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General Motors to close Detroit, Ohio, Canada plants

Img Gm Detroit Hamtramck 2

Source: , Detroit Free Press

General Motors will close three assembly plants by the end of 2019, it said Monday, including Detroit-Hamtramck, Lordstown in Ohio and Oshawa in Ontario.

More than 6,200 jobs are at stake: roughly 1,500 in Hamtramck; 1,600 in Lordstown; about 2,500 in Oshawa; and a total of 645 at transmission plants in Warren in suburban Detroit and near Baltimore.

The Hamtramck plant makes the Chevrolet Volt and Impala, the Cadillac CT6 and the Buick LaCrosse. Those vehicles and other cars made at the targeted facilities will be terminated.

In addition to the production cuts, GM said it will reduce its North American white-collar workforce by about 8,000. The deadline passed last week on a voluntary buyout for those workers, and GM spokesman Pat Morrissey told the Free Press that only 2,250 employees have asked to take the offer, meaning as many as 5,750 workers could be cut if the company keeps to its announced total. Analysts told the Free Press to expect involuntary cuts in January.

The company said it would save $6 billion by the end of 2020.

Morrissey said most of the U.S.-based production workers will have a chance to relocate to another GM plant. GM’s heavy-duty truck plant in Flint will be ramping up production and will need workers. Also, GM’s Arlington, Texas, plant where it builds its full-size SUVs, is ramping up to build the next-generation Chevrolet Tahoe, Chevrolet Suburban, Suburban XL and GMC Yukon.

The company also confirmed it will add a third vehicle next year to its production lineup at its plant in Spring Hill, Tennessee.

A future Cadillac crossover will be produced in Spring Hill, GM spokeswoman Courtney Jackson said Monday. The underused plant already produces the crossover Cadillac XT5 and GMC Acadia midsize SUV.

“GM is continuing to take proactive steps to improve overall business performance, including the reorganization of its global product development staffs, the realignment of its manufacturing capacity and a reduction of salaried workforce,” the company said in a news release Monday.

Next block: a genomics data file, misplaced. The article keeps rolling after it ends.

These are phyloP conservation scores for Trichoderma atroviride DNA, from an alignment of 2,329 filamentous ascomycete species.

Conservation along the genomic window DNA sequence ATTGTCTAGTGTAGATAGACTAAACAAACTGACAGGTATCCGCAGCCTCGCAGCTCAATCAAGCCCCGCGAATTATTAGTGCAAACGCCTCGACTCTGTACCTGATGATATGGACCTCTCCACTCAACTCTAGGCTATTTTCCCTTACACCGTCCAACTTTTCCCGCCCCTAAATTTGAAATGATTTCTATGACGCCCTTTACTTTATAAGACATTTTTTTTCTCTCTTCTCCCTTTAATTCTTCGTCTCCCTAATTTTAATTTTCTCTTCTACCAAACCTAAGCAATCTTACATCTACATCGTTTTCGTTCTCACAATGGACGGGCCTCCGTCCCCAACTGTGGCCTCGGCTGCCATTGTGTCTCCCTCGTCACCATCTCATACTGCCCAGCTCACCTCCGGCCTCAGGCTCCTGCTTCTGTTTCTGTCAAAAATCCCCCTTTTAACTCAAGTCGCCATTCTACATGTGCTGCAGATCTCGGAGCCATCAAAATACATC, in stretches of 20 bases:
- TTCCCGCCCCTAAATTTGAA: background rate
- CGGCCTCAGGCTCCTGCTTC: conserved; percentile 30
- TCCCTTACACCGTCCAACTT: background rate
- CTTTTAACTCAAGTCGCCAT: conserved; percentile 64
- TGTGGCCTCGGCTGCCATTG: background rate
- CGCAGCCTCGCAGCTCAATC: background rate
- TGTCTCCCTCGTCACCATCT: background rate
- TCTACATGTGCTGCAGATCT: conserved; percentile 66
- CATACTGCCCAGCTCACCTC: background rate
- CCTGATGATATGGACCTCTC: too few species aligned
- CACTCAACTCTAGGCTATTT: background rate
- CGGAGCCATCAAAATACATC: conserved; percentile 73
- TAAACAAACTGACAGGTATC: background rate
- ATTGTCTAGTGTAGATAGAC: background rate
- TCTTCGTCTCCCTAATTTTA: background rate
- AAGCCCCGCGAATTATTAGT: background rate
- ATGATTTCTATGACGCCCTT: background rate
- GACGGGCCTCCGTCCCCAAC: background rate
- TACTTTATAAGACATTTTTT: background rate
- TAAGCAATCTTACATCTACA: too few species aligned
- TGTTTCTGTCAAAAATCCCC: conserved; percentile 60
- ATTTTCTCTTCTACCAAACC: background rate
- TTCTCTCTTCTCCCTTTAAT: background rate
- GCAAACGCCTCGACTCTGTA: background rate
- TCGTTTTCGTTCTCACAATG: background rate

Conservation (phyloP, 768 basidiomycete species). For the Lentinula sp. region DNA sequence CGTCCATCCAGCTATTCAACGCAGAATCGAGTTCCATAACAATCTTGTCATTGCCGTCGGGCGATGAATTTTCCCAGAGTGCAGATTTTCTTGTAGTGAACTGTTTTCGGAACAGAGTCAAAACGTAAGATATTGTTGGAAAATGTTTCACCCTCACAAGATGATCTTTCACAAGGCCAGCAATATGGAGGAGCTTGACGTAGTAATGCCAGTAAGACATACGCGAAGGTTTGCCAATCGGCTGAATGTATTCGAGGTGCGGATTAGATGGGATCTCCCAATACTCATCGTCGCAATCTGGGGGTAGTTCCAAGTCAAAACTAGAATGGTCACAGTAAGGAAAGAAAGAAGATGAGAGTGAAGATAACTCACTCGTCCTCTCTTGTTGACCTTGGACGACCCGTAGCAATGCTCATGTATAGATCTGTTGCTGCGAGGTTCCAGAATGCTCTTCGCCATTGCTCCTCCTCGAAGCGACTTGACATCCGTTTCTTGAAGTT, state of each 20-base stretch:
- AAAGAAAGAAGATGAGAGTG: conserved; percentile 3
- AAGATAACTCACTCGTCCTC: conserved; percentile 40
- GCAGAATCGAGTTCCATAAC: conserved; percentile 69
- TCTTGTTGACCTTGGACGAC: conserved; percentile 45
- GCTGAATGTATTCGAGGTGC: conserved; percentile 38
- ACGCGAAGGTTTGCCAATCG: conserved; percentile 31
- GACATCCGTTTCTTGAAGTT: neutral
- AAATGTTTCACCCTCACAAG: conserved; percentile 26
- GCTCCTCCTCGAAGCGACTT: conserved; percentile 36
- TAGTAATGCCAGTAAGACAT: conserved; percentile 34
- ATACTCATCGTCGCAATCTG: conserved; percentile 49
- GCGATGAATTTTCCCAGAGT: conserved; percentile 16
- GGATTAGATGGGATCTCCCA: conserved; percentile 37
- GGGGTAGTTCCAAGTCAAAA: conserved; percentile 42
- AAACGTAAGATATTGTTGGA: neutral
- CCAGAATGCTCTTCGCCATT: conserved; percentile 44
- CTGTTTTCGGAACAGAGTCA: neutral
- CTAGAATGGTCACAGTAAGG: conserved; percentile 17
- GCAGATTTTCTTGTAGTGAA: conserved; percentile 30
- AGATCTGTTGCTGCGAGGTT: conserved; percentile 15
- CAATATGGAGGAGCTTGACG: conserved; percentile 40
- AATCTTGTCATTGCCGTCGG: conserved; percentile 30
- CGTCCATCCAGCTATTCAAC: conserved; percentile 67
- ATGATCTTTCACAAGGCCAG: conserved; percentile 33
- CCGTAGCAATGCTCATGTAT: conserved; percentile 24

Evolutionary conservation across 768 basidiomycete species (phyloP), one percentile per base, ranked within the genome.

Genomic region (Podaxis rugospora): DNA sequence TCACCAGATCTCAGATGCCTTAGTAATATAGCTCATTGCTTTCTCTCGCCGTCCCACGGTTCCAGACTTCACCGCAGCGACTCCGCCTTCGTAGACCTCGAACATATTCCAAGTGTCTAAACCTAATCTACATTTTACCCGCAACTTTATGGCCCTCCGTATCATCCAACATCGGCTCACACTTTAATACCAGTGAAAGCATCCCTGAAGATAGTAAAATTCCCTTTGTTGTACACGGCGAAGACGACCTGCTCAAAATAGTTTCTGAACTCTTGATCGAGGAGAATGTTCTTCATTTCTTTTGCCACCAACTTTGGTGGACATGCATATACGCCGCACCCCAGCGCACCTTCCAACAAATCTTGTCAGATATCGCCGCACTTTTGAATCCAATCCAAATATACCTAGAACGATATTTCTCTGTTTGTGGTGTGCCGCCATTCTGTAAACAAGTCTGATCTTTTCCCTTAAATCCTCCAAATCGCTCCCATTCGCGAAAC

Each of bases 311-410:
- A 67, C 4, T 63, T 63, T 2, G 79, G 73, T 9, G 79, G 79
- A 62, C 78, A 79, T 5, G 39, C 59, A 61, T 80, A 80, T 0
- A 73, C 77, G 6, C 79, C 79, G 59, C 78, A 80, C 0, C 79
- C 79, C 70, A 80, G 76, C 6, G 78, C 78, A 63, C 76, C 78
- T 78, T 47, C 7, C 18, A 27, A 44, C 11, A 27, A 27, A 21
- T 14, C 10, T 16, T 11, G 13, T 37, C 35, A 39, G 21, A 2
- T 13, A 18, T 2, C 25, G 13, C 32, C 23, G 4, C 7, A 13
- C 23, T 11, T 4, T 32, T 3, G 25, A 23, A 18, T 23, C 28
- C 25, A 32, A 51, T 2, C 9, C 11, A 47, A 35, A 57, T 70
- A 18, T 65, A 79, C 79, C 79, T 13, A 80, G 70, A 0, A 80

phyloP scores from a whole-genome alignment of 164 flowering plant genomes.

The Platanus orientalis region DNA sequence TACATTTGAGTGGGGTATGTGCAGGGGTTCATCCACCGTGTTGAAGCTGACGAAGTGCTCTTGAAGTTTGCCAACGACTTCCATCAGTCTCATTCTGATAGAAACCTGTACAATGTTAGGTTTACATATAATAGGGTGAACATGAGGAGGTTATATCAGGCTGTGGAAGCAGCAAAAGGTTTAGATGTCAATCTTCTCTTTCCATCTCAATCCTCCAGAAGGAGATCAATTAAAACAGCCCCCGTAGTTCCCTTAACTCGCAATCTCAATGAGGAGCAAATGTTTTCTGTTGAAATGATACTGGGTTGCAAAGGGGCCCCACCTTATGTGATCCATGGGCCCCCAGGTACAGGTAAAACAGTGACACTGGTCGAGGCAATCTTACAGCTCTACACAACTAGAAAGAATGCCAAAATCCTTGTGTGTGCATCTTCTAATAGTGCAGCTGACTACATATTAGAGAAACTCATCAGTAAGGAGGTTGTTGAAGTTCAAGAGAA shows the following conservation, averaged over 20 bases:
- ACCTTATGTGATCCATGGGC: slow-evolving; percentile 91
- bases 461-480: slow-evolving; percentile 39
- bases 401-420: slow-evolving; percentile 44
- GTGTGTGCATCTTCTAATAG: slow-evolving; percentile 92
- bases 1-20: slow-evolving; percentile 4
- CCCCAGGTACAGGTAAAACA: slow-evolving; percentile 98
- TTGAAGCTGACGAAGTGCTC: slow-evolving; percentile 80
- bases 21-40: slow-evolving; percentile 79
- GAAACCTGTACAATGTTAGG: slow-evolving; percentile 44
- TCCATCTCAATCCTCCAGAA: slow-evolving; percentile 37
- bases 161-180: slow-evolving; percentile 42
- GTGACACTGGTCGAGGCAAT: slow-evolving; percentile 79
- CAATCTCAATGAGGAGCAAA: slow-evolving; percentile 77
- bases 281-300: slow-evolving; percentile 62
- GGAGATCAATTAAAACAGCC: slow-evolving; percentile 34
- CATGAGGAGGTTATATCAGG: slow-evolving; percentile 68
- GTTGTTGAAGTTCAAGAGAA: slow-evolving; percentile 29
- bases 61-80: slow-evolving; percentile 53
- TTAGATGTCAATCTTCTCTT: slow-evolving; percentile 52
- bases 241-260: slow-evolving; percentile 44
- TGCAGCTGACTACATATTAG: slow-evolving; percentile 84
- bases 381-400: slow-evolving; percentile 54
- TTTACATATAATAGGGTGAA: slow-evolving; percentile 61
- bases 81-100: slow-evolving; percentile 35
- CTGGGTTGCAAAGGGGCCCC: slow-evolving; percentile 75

More: GM to kill Chevrolet Volt, Cruze, Impala as Americans ditch passenger cars

‘Transforming this company’

“GM wants to stay in front of changing market conditions and customer preferences for its long-term success,” GM Chairman and CEO Mary Barra told reporters in a morning briefing.

Barra said GM will end production at the plants in varied intervals, but it will stop production of the affected vehicles next year. Barra said, “We’ll still be providing those products until at least the end of 2019.” At that time, they will be no longer be produced for the U.S. market.

“What we’re doing is transforming this company,” Barra said. “This industry is changing very rapidly when you look at propulsion, autonomous driving and ride sharing. We want to be in front of it while the company is strong and the economy is strong.”

While $4.5 billion of the savings will be in capital investment, she said GM will still invest in its core products such as pickups, SUVs and “some cars” where it has already redesigned the architecture for those products.

The move will not affect GM’s production and sale of its full-sized 2019 Chevrolet Silverado and GMC Sierra pickups, Barra said. Oshawa builds the previous generation pickups, which is helping as GM transitions to sales of the current model.

“Those are good architectures from a fuel economy perspective … we’ll continue to put those in the market, but we can take down our capital expenditures, while investing in electric and autonomous vehicles,” said Barra. “You will see a greater share invested in autonomous and electric vehicles, both from a capital expenditure and” increased hiring for electric and self-driving engineering jobs.

“We’re right-sizing our capacity both for the demands of the marketplace and what we see occurring in the U.S. and the global marketplace,” said Barra. “In the U.S. we see a very strong economy and we see opportunities around the globe. This is to make sure that GM is lean and ready to lead in the world in the cars our customers want and” the future of mobility.